Draft Brexit bill to break UK treaty with EU

Post-Brexit trade between Britain and Northern Ireland at risk after bill

Written by: SOPHIE BOULTER, guest writer
Photo courtesy of Flickr
The EU alleges that a new proposed bill would break international law
and harm the U.S. sponsored Good Friday Bill, and will now sue the U.K.

The U.K. government has decided to stand by the Internal Market Bill that breaks a treaty negotiated with the European Union (EU).  

The bill concerns post-Brexit trade between Britain and Northern Ireland, but simultaneously overrides parts of the Northern Ireland Protocol, a treaty agreed to by the EU and U.K. that establishes arrangements for Northern Ireland after Brexit. 

In recent weeks, the EU has threatened to sue the U.K. over this bill, claiming that it breaks international law.

“This (bill) does break international law in a very specific and limited way,” Northern Ireland Secretary Brandon Lewis said.  

Northern Ireland is the only part of the U.K. that borders a EU member-state, the Republic of Ireland. This means that Northern Ireland requires alternative arrangements to allow it to seamlessly trade with the rest of the U.K. without implementing significant restrictions between it and Ireland.  

Without alternative arrangements, customs checks on trade would occur between Northern Ireland and Ireland. This would create a hard border between Northern Ireland and Ireland. 

The Protocol aims to avoid this by putting customs checks between Britain and Northern Ireland. This continues Northern Ireland’s alignment with EU customs and state aid rules.  

According to the U.K. government, EU alignment strains the U.K. internal market by treating Northern Ireland differently than other U.K. nations. 

The U.K. government has come to the defense of the Internal Market Bill by emphasizing the importance of treating Northern Ireland the same as the rest of the U.K..  

The U.K. government also published a legal document which stated that it may breach international law because Parliament is sovereign.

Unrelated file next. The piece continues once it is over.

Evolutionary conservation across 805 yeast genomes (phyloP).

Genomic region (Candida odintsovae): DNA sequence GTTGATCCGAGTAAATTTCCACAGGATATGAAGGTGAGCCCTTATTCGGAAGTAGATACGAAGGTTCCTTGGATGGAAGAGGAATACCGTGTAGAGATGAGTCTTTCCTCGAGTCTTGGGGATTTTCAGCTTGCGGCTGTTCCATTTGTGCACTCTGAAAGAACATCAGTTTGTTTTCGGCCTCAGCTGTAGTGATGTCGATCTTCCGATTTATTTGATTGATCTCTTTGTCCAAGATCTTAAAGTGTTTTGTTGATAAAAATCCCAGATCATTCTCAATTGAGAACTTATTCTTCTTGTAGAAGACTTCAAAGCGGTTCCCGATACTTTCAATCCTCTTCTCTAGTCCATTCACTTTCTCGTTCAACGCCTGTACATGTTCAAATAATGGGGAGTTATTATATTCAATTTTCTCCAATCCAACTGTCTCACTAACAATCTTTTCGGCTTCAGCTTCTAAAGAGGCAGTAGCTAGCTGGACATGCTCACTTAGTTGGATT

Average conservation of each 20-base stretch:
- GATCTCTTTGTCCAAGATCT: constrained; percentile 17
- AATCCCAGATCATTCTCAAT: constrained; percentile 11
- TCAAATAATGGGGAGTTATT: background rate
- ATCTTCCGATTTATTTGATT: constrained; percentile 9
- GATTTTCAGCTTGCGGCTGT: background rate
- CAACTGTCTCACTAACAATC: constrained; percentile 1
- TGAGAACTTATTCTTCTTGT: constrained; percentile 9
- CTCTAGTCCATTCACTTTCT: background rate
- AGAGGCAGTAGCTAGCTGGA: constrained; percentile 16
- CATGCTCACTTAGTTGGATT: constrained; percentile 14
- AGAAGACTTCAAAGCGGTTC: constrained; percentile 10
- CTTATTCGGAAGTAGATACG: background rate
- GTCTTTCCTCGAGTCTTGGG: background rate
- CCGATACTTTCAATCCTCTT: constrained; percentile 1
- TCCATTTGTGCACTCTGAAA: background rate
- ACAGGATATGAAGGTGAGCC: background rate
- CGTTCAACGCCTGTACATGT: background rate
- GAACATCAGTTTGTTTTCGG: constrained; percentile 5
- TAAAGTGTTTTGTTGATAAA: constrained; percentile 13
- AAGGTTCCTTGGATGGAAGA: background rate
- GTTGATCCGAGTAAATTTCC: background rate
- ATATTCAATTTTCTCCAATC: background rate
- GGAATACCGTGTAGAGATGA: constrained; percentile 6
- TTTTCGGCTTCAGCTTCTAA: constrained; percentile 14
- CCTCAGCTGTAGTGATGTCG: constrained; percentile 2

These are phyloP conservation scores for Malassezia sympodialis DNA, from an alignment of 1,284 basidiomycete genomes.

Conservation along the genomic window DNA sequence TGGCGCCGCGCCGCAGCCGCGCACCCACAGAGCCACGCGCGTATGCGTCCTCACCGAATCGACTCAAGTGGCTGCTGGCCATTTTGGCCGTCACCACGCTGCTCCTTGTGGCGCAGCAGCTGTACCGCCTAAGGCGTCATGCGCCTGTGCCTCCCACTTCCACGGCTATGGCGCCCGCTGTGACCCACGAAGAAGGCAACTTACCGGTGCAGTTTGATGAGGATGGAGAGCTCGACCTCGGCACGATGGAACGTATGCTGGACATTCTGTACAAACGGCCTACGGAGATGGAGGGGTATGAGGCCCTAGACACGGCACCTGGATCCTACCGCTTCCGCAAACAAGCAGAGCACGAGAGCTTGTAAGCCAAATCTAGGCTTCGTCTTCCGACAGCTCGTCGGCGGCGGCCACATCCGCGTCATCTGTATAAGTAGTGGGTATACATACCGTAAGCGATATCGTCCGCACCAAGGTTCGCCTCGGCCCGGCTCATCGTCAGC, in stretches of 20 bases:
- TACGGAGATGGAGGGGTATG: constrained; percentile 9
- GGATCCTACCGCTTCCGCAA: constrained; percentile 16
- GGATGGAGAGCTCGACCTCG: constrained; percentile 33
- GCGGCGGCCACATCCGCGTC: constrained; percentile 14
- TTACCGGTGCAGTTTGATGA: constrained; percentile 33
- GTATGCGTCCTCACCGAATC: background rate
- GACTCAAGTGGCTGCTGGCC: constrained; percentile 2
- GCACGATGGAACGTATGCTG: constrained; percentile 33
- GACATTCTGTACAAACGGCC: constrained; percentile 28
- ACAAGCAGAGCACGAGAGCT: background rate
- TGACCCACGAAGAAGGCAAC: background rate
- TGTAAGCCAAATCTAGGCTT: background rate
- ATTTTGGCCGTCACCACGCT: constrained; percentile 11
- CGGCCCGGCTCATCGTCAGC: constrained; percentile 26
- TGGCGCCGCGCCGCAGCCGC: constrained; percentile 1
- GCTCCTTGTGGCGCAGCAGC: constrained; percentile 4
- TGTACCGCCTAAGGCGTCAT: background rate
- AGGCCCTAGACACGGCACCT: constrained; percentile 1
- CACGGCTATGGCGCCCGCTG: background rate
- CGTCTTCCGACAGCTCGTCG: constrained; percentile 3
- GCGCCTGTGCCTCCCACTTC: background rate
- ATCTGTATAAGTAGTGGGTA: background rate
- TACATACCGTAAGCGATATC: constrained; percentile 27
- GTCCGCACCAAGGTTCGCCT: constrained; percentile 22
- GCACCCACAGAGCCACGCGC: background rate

The European Commission released a statement in response on Friday that emphasized the U.K.’s legal obligation to uphold its treaty with the EU.  

“(The) Agreement contains a number of mechanisms and legal remedies to address violations of the legal obligations contained in the text — which the European Union will not be shy in using,” the Commission said. 

The Northern Ireland Protocol, which the Internal Market Bill overrides, aimed to continue the soft border between Northern Ireland and Ireland. The soft border was a core aspect of the Good Friday Agreement, a treaty that ended over thirty years of conflict in Northern Ireland.  

 This conflict was between unionists, who want Northern Ireland to remain in the U.K., and nationalists, who want Northern Ireland to be part of the Republic of Ireland. A soft, almost invisible border is a compromise between these two communities. 

When the U.K. was part of the EU, trade could flow across the border between Northern Ireland and the Republic of Ireland unencumbered. By passing the Internal Market Bill, the U.K. aims to maintain this soft border without jeopardizing the U.K. internal market. 

“Boris Johnson’s British government is trying to keep unionists happy by keeping Northern Ireland in an internal U.K. market, while simultaneously allowing Northern Ireland to remain within the EU’s market,” Xavier professor of political science Dr. Timothy White said. 

The U.S. government helped negotiate the Good Friday Agreement. American lawmakers have expressed concern that overriding the Northern Ireland Protocol will harm the Good Friday Agreement. 

“The Good Friday Agreement is the bedrock of peace in Northern Ireland. If the U.K. violates its international agreements (and) Brexit undermines the Good Friday accord, there will be absolutely no chance of a U.S.-U.K. trade agreement passing the Congress,” House Speaker Nancy Pelosi tweeted.